December 2002
Volume 43, Issue 13
ARVO Annual Meeting Abstract  |   December 2002
Identification of New Mutations in PRPF31, the Autosomal Dominant Retinitis Pigmentosa Gene on 19q13.4
Author Affiliations & Notes
  • SS Bhattacharya
    Molecular Genetics Institute of Ophthalmology London United Kingdom
  • L Safieh
    London United Kingdom
  • E Vithana
    London United Kingdom
  • M Papaioannou
    London United Kingdom
  • AT Moore
    London United Kingdom
  • AC Bird
    London United Kingdom
  • DM Hunt
    London United Kingdom
  • Footnotes
    Commercial Relationships   S.S. Bhattacharya, None; L. Safieh , None; E. Vithana , None; M. Papaioannou , None; A.T. Moore , None; A.C. Bird , None; D.M. Hunt , None.
Investigative Ophthalmology & Visual Science December 2002, Vol.43, 794. doi:
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      SS Bhattacharya, L Safieh, E Vithana, M Papaioannou, AT Moore, AC Bird, DM Hunt; Identification of New Mutations in PRPF31, the Autosomal Dominant Retinitis Pigmentosa Gene on 19q13.4 . Invest. Ophthalmol. Vis. Sci. 2002;43(13):794.

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      © ARVO (1962-2015); The Authors (2016-present)

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Abstract: : Purpose: Retinitis pigmentosa (RP) is clinically and genetically heterogeneous group of diseases. The adRP locus on 19q13.4 was first identified in our laboratory by linkage analysis in a large British family. Screening of all genes identified in the RP11 critical interval in the affected members of RP11 linked families led to the identification of mutations in a gene (PRPF31) that encodes a protein with homology to yeast pre-mRNA splicing factor Prp31p. Methods: We amplified coding exons from patient genomic DNA. PCR products were purified using Qiaquick columns (Qiagen). Denaturing High Performance Liquid Chromatography (DHPLC) and direct sequencing was used for mutation detection. Results: Based on the number of families linked to 19q this locus was thought to be the second most common locus after Rhodopsin. To date we have identified putative pathogenic mutations in four of our RP11 families and in four individuals in a cohort of 275 sporadic adRP cases from the UK. None of the mutations were present in 100 control subjects, thereby excluding the possibility that the identified mutations were polymorphisms. Here we report two deletions in two RP11 linked families. The AD2 family had a deletion of ∼60kb that removed the entire PRPF31 gene as well as two upstream genes. The second RP11 family (AD11) had a deletion of ∼100bp in the first exon which may affect the transcription of PRPF31. The four mutations identified in sporadic RP individuals include two missense mutations and two insertions. The two missense mutations were A194E and A211Q. The first duplication insertion resulted in a longer protein of 510 residues due to an in-frame insertion of 11 amino acid residues, while the other insertion gives rise to premature termination of the mRNA translation. Conclusion: The preponderance of protein truncation mutations in RP11 suggests that the usual pathophysiological basis of adRP at this locus is functional loss of one allele resulting in haploinsuffiency. Although the RP11 locus, based of number of linked families appeared to be a common cause of adRP, it was not reflected in the panel screen. This may attributable to PCR being unable to detect the majority of mutations present in PRPF31 such as large deletion or insertion mutations.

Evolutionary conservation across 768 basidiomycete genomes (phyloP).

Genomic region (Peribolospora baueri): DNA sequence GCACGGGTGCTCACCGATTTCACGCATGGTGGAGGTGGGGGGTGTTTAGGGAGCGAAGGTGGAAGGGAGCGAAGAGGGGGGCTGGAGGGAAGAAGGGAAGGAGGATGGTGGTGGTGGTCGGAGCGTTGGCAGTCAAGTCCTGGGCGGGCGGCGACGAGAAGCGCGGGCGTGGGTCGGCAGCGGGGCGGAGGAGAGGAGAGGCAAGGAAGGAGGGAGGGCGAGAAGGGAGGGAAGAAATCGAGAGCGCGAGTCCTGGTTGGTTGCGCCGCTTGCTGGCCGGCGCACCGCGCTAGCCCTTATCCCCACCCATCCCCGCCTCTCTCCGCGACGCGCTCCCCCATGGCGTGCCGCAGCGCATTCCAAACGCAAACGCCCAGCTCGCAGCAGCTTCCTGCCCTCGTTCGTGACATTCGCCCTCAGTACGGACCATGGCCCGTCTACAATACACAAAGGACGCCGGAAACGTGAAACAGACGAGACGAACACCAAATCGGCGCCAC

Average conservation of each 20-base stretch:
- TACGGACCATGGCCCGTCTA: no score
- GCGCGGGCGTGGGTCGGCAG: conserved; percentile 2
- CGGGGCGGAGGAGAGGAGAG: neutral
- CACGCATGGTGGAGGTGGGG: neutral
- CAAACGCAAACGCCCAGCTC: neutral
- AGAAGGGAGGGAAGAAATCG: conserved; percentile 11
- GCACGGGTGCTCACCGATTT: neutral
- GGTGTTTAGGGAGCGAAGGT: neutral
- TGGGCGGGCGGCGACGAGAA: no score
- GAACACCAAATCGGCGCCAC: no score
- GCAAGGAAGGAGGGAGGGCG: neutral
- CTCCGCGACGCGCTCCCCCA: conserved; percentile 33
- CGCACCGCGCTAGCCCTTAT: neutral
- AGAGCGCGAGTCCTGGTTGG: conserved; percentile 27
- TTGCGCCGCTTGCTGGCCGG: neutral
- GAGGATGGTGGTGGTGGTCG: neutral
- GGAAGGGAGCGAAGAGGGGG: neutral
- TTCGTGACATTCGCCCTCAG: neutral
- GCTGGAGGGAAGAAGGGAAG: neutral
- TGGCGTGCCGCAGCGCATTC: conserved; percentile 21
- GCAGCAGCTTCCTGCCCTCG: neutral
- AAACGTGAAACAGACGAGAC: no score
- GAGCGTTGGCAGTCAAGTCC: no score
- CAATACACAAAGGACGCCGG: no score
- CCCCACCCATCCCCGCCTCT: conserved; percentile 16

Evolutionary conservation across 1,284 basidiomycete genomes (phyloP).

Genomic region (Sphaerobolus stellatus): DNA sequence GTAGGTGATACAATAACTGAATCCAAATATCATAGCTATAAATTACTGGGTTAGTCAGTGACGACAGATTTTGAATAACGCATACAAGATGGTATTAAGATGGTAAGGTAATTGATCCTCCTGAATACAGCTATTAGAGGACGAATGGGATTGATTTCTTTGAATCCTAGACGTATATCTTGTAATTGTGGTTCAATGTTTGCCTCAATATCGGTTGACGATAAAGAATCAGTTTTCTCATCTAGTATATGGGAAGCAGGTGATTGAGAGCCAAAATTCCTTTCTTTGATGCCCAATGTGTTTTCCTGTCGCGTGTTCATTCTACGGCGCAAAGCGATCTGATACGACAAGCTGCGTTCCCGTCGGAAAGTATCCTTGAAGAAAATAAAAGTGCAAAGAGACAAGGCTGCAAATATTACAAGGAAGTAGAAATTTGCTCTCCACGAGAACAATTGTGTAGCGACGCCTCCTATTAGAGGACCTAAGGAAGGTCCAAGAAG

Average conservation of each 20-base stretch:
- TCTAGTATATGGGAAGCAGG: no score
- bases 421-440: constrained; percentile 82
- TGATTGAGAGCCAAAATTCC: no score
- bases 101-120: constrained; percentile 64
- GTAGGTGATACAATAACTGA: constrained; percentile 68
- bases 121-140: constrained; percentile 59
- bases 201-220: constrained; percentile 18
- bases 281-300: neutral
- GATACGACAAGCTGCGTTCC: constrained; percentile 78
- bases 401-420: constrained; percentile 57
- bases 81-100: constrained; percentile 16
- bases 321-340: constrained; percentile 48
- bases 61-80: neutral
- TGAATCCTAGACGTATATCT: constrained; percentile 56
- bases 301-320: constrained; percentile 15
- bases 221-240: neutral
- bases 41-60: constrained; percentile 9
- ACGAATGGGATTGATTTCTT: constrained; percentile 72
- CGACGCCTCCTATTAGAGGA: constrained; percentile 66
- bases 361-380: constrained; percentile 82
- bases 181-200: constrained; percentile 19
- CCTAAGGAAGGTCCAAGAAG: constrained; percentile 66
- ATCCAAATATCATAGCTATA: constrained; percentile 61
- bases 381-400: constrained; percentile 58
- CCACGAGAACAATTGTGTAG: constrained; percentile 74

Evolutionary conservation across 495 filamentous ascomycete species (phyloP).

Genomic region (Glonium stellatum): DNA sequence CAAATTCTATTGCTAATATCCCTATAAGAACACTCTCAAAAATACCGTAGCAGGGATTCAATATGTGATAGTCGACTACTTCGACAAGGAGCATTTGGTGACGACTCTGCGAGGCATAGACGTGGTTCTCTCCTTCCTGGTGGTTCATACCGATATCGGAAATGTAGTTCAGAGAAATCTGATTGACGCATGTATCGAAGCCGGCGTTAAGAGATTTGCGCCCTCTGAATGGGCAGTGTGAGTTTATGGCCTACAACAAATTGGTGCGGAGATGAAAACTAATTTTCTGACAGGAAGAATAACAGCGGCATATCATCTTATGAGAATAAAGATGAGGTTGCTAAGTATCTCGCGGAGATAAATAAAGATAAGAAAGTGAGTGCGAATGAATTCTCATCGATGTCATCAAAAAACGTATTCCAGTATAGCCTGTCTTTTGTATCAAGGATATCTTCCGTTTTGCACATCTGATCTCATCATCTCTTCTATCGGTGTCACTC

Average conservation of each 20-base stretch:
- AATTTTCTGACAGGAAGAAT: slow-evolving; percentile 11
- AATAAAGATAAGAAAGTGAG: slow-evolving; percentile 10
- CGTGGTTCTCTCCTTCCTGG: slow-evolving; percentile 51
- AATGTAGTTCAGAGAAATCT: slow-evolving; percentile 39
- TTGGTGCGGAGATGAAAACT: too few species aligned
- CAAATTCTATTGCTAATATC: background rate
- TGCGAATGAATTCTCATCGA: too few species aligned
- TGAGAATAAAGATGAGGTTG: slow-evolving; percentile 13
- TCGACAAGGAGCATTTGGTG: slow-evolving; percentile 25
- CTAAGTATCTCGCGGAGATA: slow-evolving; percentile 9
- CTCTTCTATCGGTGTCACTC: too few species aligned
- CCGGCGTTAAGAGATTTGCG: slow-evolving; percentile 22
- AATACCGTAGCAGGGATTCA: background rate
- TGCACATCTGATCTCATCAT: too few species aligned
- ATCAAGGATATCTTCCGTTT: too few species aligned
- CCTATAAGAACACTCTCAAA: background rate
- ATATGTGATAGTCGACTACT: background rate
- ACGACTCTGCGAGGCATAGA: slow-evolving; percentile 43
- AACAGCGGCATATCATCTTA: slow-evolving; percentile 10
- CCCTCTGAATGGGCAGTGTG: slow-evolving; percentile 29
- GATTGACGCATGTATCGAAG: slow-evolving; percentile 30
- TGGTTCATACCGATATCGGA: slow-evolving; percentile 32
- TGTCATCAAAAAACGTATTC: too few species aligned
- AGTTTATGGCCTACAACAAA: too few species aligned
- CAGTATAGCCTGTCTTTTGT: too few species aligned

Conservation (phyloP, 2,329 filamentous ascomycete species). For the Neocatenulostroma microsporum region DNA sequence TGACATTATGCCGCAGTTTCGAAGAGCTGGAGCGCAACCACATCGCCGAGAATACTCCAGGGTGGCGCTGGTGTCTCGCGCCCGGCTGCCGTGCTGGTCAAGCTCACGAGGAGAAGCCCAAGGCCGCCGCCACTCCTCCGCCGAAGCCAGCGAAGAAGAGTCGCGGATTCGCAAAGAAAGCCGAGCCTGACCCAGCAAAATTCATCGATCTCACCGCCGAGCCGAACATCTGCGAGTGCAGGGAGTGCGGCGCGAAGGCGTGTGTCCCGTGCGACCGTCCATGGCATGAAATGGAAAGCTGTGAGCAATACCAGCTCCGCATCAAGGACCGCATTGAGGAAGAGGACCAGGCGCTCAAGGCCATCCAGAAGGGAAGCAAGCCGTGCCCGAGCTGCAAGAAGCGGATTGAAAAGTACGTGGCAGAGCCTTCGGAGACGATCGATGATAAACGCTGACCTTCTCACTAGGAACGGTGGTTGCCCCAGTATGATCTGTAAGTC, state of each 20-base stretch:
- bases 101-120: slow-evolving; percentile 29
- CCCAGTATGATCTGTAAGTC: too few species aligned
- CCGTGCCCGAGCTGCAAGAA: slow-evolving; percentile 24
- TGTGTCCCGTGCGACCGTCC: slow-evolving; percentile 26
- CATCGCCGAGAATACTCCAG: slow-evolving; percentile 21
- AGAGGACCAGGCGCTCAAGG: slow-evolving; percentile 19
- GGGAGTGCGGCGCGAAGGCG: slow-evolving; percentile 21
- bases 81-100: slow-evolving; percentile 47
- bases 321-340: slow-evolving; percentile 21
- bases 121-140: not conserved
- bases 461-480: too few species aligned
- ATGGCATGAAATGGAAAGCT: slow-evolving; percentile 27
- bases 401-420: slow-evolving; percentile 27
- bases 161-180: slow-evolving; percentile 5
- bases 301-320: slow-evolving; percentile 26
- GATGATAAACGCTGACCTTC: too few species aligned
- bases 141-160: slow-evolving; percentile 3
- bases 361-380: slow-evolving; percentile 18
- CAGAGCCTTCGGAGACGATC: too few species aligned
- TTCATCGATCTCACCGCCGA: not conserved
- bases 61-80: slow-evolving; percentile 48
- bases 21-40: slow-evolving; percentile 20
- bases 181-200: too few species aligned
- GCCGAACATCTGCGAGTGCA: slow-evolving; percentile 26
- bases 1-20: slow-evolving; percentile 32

Keywords: 480 mutations • 554 retina • 420 genetics 

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